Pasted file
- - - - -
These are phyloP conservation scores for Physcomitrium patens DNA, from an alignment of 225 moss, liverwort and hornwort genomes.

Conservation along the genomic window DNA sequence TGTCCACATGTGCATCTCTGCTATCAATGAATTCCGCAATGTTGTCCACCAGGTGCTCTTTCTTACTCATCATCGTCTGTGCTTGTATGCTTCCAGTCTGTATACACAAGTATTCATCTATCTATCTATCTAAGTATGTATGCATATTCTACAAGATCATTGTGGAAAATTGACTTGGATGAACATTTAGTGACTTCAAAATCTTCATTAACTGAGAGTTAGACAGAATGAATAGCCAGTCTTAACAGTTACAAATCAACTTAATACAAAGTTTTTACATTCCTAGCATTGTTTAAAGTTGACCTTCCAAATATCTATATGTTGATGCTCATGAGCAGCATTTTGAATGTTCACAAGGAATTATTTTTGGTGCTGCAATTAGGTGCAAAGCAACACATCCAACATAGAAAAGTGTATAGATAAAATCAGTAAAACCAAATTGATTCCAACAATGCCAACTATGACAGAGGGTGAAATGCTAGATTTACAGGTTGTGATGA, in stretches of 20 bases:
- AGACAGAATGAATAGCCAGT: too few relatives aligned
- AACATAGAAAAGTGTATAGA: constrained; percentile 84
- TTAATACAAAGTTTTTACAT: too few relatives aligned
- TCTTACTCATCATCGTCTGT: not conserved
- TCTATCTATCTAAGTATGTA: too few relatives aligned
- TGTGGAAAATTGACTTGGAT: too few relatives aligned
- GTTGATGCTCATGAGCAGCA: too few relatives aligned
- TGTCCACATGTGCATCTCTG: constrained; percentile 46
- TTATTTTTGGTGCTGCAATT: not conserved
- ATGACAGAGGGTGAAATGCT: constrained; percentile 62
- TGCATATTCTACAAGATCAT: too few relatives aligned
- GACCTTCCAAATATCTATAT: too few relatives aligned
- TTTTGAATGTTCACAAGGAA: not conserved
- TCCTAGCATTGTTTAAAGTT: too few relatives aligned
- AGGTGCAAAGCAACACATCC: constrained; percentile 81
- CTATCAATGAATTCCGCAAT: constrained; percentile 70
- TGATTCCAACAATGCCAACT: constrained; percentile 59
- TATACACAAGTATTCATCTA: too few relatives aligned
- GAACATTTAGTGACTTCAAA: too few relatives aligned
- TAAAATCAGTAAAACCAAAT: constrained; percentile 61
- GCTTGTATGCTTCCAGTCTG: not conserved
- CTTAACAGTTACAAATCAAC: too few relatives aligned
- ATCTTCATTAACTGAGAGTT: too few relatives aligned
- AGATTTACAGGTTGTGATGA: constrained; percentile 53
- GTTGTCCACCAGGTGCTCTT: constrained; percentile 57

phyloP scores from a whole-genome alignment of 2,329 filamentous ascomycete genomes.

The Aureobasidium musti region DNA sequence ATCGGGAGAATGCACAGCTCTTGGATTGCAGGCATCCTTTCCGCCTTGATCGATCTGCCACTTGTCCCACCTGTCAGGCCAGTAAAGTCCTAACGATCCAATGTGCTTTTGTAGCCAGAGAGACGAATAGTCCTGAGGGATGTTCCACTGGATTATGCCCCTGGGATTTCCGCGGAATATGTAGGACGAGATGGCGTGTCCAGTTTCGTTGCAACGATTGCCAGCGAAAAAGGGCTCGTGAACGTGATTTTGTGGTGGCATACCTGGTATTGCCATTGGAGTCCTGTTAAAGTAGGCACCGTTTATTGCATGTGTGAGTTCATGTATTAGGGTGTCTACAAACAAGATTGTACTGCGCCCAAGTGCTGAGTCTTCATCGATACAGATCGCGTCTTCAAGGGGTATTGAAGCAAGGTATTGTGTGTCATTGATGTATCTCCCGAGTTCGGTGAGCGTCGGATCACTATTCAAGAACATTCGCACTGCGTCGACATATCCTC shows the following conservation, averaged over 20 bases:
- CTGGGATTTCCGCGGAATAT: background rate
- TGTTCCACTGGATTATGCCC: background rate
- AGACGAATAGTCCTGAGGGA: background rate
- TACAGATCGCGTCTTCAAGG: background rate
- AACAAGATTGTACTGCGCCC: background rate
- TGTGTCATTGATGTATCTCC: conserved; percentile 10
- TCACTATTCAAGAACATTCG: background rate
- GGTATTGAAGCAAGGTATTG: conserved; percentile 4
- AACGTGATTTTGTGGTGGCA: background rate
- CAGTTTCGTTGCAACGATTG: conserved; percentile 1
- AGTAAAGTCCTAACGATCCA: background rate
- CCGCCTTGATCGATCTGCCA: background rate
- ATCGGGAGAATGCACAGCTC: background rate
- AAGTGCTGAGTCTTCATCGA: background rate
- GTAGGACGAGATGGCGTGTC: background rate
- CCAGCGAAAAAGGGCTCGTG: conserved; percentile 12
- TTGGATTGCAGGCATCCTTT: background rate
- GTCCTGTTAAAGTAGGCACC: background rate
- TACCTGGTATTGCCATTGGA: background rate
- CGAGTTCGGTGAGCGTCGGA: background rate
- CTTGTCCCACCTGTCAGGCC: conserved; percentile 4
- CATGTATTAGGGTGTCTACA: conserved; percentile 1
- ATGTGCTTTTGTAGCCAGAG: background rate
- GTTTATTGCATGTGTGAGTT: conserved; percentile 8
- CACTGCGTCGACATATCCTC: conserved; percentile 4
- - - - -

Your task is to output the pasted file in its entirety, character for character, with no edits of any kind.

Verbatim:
These are phyloP conservation scores for Physcomitrium patens DNA, from an alignment of 225 moss, liverwort and hornwort genomes.

Conservation along the genomic window DNA sequence TGTCCACATGTGCATCTCTGCTATCAATGAATTCCGCAATGTTGTCCACCAGGTGCTCTTTCTTACTCATCATCGTCTGTGCTTGTATGCTTCCAGTCTGTATACACAAGTATTCATCTATCTATCTATCTAAGTATGTATGCATATTCTACAAGATCATTGTGGAAAATTGACTTGGATGAACATTTAGTGACTTCAAAATCTTCATTAACTGAGAGTTAGACAGAATGAATAGCCAGTCTTAACAGTTACAAATCAACTTAATACAAAGTTTTTACATTCCTAGCATTGTTTAAAGTTGACCTTCCAAATATCTATATGTTGATGCTCATGAGCAGCATTTTGAATGTTCACAAGGAATTATTTTTGGTGCTGCAATTAGGTGCAAAGCAACACATCCAACATAGAAAAGTGTATAGATAAAATCAGTAAAACCAAATTGATTCCAACAATGCCAACTATGACAGAGGGTGAAATGCTAGATTTACAGGTTGTGATGA, in stretches of 20 bases:
- AGACAGAATGAATAGCCAGT: too few relatives aligned
- AACATAGAAAAGTGTATAGA: constrained; percentile 84
- TTAATACAAAGTTTTTACAT: too few relatives aligned
- TCTTACTCATCATCGTCTGT: not conserved
- TCTATCTATCTAAGTATGTA: too few relatives aligned
- TGTGGAAAATTGACTTGGAT: too few relatives aligned
- GTTGATGCTCATGAGCAGCA: too few relatives aligned
- TGTCCACATGTGCATCTCTG: constrained; percentile 46
- TTATTTTTGGTGCTGCAATT: not conserved
- ATGACAGAGGGTGAAATGCT: constrained; percentile 62
- TGCATATTCTACAAGATCAT: too few relatives aligned
- GACCTTCCAAATATCTATAT: too few relatives aligned
- TTTTGAATGTTCACAAGGAA: not conserved
- TCCTAGCATTGTTTAAAGTT: too few relatives aligned
- AGGTGCAAAGCAACACATCC: constrained; percentile 81
- CTATCAATGAATTCCGCAAT: constrained; percentile 70
- TGATTCCAACAATGCCAACT: constrained; percentile 59
- TATACACAAGTATTCATCTA: too few relatives aligned
- GAACATTTAGTGACTTCAAA: too few relatives aligned
- TAAAATCAGTAAAACCAAAT: constrained; percentile 61
- GCTTGTATGCTTCCAGTCTG: not conserved
- CTTAACAGTTACAAATCAAC: too few relatives aligned
- ATCTTCATTAACTGAGAGTT: too few relatives aligned
- AGATTTACAGGTTGTGATGA: constrained; percentile 53
- GTTGTCCACCAGGTGCTCTT: constrained; percentile 57

phyloP scores from a whole-genome alignment of 2,329 filamentous ascomycete genomes.

The Aureobasidium musti region DNA sequence ATCGGGAGAATGCACAGCTCTTGGATTGCAGGCATCCTTTCCGCCTTGATCGATCTGCCACTTGTCCCACCTGTCAGGCCAGTAAAGTCCTAACGATCCAATGTGCTTTTGTAGCCAGAGAGACGAATAGTCCTGAGGGATGTTCCACTGGATTATGCCCCTGGGATTTCCGCGGAATATGTAGGACGAGATGGCGTGTCCAGTTTCGTTGCAACGATTGCCAGCGAAAAAGGGCTCGTGAACGTGATTTTGTGGTGGCATACCTGGTATTGCCATTGGAGTCCTGTTAAAGTAGGCACCGTTTATTGCATGTGTGAGTTCATGTATTAGGGTGTCTACAAACAAGATTGTACTGCGCCCAAGTGCTGAGTCTTCATCGATACAGATCGCGTCTTCAAGGGGTATTGAAGCAAGGTATTGTGTGTCATTGATGTATCTCCCGAGTTCGGTGAGCGTCGGATCACTATTCAAGAACATTCGCACTGCGTCGACATATCCTC shows the following conservation, averaged over 20 bases:
- CTGGGATTTCCGCGGAATAT: background rate
- TGTTCCACTGGATTATGCCC: background rate
- AGACGAATAGTCCTGAGGGA: background rate
- TACAGATCGCGTCTTCAAGG: background rate
- AACAAGATTGTACTGCGCCC: background rate
- TGTGTCATTGATGTATCTCC: conserved; percentile 10
- TCACTATTCAAGAACATTCG: background rate
- GGTATTGAAGCAAGGTATTG: conserved; percentile 4
- AACGTGATTTTGTGGTGGCA: background rate
- CAGTTTCGTTGCAACGATTG: conserved; percentile 1
- AGTAAAGTCCTAACGATCCA: background rate
- CCGCCTTGATCGATCTGCCA: background rate
- ATCGGGAGAATGCACAGCTC: background rate
- AAGTGCTGAGTCTTCATCGA: background rate
- GTAGGACGAGATGGCGTGTC: background rate
- CCAGCGAAAAAGGGCTCGTG: conserved; percentile 12
- TTGGATTGCAGGCATCCTTT: background rate
- GTCCTGTTAAAGTAGGCACC: background rate
- TACCTGGTATTGCCATTGGA: background rate
- CGAGTTCGGTGAGCGTCGGA: background rate
- CTTGTCCCACCTGTCAGGCC: conserved; percentile 4
- CATGTATTAGGGTGTCTACA: conserved; percentile 1
- ATGTGCTTTTGTAGCCAGAG: background rate
- GTTTATTGCATGTGTGAGTT: conserved; percentile 8
- CACTGCGTCGACATATCCTC: conserved; percentile 4